If you are a student of human nature, it's no surprise the contestants are still at it. In some organizations, it is all about maximum visibility for minimum effort. The truly frightening thing is how far the tools for self-promotion have evolved since the 1970s. These days contestants wield PowerPoint presentations, electronic mail, and instant messaging in their quest for maximum visibility. There's nothing wrong with Joe Programmer using such tools to communicate, but in some cases, he should be spending more time with his favorite IDE.

Of course, the above quote is from The Mythical Man-Month. Having stated the problem, Dr. Brooks begins framing the solution in the very next sentence:
All during implementation, the system architects must maintain continual vigilance to ensure continued system integrity. Beyond this policing mechanism, however, lies the matter of the attitude of the implementers themselves. Fostering a total-system, user-oriented attitude may well be the most important function of the programming manager.
In other words, when a software project is in trouble, it is ultimately not the fault of individuals who "suboptimize". It is the architect's job to monitor the integrity of the system and the project manager's job to foster the right attitude. This is a classic system of checks and balances. It may be human nature for developers to minimize effort, but in a healthy organization, the leadership encourages and rewards behavior that results in a better product.

The above quotes come from Chapter 9, Ten Pounds in a Five-Pound Sack. In this context, Dr. Brooks was describing how to safeguard performance when developing large systems. He might just as well been describing how to safeguard the health of a development organization. Only a dysfunctional organization allows a developer to choose building a better career over building a better product. In my opinion, the only way to build a better career should be by building a better product first.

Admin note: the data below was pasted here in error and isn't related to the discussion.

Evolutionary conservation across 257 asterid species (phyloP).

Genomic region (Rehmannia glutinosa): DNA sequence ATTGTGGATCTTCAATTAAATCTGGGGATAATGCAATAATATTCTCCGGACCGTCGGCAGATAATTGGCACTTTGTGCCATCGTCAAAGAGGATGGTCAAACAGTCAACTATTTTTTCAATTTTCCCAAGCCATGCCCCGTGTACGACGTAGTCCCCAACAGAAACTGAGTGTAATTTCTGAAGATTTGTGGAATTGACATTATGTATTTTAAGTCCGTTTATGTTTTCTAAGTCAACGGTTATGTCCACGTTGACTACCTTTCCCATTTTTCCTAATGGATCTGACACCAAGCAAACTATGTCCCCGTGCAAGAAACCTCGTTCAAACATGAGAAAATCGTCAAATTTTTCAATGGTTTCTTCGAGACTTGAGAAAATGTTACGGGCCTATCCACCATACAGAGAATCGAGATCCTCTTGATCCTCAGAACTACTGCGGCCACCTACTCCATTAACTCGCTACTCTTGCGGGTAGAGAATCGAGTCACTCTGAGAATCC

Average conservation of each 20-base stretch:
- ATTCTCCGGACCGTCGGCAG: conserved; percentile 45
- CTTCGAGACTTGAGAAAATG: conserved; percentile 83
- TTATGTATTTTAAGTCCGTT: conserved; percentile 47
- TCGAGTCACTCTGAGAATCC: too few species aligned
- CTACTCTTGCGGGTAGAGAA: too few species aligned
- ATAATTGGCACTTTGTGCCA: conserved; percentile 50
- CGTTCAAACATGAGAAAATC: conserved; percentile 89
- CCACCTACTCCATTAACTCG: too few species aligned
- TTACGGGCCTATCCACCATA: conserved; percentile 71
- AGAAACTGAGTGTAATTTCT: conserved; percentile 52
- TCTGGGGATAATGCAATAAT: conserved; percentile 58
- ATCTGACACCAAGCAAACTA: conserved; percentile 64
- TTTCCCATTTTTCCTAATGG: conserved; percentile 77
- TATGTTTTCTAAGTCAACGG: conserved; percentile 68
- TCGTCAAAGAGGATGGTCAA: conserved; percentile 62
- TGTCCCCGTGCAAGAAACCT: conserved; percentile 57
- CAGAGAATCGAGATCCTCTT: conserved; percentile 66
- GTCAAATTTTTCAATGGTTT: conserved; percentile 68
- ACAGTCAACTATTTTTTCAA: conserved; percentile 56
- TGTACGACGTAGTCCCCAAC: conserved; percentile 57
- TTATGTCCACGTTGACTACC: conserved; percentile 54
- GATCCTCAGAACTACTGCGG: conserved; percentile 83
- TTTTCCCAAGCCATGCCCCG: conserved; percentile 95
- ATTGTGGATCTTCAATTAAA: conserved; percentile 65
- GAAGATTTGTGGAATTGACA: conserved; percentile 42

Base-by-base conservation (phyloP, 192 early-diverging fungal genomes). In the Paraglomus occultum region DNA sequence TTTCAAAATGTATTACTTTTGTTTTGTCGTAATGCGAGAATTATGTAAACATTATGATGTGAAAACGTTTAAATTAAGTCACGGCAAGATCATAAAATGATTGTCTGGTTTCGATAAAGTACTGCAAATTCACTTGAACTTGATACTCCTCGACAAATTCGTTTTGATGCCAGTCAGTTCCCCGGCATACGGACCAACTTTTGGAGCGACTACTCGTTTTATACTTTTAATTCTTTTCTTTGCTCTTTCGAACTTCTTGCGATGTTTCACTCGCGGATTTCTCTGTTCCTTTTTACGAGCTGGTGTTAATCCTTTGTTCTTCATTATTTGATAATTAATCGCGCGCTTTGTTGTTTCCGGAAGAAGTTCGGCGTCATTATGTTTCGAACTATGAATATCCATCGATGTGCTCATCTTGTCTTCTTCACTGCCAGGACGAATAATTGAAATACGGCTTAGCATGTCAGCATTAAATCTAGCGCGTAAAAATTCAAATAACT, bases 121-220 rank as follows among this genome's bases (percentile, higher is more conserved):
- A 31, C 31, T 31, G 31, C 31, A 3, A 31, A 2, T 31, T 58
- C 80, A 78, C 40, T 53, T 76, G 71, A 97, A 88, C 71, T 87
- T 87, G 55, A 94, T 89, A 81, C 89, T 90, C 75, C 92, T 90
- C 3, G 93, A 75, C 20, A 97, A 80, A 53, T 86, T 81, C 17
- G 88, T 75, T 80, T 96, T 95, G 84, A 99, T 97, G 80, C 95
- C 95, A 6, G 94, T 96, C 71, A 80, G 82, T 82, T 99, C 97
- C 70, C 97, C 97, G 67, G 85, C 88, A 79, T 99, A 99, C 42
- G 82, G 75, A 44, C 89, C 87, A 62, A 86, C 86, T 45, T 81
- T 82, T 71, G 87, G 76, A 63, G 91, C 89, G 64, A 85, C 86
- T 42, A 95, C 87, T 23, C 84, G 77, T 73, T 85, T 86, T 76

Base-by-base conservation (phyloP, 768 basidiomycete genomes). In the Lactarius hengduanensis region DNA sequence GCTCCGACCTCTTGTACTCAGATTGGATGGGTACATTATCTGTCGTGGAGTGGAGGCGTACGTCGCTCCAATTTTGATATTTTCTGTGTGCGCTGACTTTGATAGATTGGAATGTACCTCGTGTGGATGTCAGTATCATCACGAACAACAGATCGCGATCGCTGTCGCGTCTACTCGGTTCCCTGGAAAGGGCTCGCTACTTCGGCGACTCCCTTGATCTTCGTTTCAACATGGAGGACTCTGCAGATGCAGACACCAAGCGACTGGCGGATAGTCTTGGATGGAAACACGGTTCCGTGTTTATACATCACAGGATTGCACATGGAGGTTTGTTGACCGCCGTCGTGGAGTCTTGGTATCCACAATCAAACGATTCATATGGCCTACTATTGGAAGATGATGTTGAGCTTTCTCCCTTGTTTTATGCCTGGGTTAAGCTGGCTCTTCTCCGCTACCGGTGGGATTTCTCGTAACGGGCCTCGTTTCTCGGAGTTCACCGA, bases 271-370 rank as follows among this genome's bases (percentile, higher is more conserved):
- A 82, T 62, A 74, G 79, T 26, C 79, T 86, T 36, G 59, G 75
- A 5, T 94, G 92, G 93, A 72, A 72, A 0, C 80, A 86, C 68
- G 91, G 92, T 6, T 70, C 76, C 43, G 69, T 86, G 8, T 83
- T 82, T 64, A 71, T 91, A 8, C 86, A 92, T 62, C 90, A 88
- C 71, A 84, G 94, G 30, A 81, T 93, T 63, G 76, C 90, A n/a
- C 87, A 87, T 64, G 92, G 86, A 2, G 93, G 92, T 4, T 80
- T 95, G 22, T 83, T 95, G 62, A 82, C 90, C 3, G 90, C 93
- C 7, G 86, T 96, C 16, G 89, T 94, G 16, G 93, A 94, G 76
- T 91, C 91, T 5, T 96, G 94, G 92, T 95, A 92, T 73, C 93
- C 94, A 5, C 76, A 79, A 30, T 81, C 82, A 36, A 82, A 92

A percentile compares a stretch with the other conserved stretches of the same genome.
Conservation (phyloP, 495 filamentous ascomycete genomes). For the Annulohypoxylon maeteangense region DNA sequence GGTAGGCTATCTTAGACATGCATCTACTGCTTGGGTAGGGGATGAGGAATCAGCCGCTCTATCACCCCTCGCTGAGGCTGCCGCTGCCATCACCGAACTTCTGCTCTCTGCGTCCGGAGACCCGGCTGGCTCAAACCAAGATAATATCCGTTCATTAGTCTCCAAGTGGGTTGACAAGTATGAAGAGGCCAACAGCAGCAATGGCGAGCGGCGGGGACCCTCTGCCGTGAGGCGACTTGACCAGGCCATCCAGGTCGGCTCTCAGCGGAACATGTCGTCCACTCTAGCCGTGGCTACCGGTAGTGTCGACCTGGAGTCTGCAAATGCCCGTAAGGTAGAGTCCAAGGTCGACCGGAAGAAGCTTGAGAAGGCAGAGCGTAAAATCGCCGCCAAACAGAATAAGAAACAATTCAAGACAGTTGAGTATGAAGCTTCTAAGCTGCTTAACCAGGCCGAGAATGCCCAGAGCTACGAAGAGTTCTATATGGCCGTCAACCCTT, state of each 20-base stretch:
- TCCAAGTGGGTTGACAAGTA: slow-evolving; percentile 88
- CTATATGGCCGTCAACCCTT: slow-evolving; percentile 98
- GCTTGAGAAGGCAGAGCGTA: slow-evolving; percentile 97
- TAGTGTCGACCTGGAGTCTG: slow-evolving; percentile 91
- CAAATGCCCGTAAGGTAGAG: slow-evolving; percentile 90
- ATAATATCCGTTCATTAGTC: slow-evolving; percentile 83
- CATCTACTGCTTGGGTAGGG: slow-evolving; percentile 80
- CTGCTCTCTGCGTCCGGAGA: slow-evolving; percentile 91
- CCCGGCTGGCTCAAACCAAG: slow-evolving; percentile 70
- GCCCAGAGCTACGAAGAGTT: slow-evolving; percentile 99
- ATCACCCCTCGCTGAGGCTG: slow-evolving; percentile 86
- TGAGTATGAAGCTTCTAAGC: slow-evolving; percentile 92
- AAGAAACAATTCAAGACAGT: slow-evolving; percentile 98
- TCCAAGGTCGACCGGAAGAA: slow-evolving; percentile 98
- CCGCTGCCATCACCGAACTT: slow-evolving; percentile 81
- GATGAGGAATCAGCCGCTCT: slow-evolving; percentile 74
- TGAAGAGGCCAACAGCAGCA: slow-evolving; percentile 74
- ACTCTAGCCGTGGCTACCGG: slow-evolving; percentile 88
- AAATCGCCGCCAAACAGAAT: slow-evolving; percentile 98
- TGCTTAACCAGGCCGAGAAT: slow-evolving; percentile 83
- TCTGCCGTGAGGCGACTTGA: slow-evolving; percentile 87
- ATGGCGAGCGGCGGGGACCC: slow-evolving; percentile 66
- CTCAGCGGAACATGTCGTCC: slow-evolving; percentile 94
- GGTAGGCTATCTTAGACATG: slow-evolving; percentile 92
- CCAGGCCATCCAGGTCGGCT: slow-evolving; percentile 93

Wednesday, August 10, 2005

Disintermediate Cutting-Edge Schemas

Yesterday, my co-resources and I were having fun with the Web Economy BS Generator. This inventive little web-toy automatically generates meaningless marketing phrases like "maximize front-end web-readiness", "whiteboard compelling initiatives", and "generate magnetic interfaces".

But truth is stranger than fiction. This morning I googled a few of these phrases. It turns out a company named Intisoft really does enable collaborative e-business. And an Arthur Anderson report really does recommend that your company disintermediate customer relationships. I am almost certain 90s Web hasn't really been "orchestrating e-business to e-business e-business since 1995", but it's difficult to separate parody from unintentional self-parody.

Friday, August 05, 2005

Wilton Town Hall Theater

The Wilton Town Hall Theater is a Southern New Hampshire treasure. It is a very small movie theater with two screens. Most of the year they show foreign and independent films. During the summer they usually show at least one blockbuster to help pay for the rest of the year.

Yes, the theater really is in the town hall. The box office entrance is right next door to the town offices. Ticket prices are $5 and $3. As you walk to your seats in the main theater, the wooden floor boards creak. It feels like you are stepping back in time. When the vintage "Previews of Coming Attractions" reel plays, the effect is complete. You have traveled back to 1965.

I haven't been able to find the details on the web, but in addition to running current films, the Wilton Town Hall Theater also offers free Saturday matinees of film classics. This Saturday, the free feature is This Gun for Hire, a 1942 film noir starring Alan Ladd and Veronica Lake.

March of the Penguins

We saw March of the Penguins last night. It's a feature length National Geographic Special about the annual migration of adult emperor penguins. It was fascinating. Every March, the penguins leave their ocean habitat and walk 70 miles across the Antarctic ice to their breeding grounds. They form pairs, each mother lays a single egg, then each pair works together to ensure the survival of their chick through the harsh Antarctic winter. They are 70 miles from any food source. I won't give away any more details. That would take the fun out of watching the story unfold. It is just incredible how they manage to survive.

This is a great family movie. There are some short scenes that might unsettle a sensitive child, but overall it is uplifting and fun. The kids in my family (ages 8 to 48) all loved it.

For more see Google Reviews.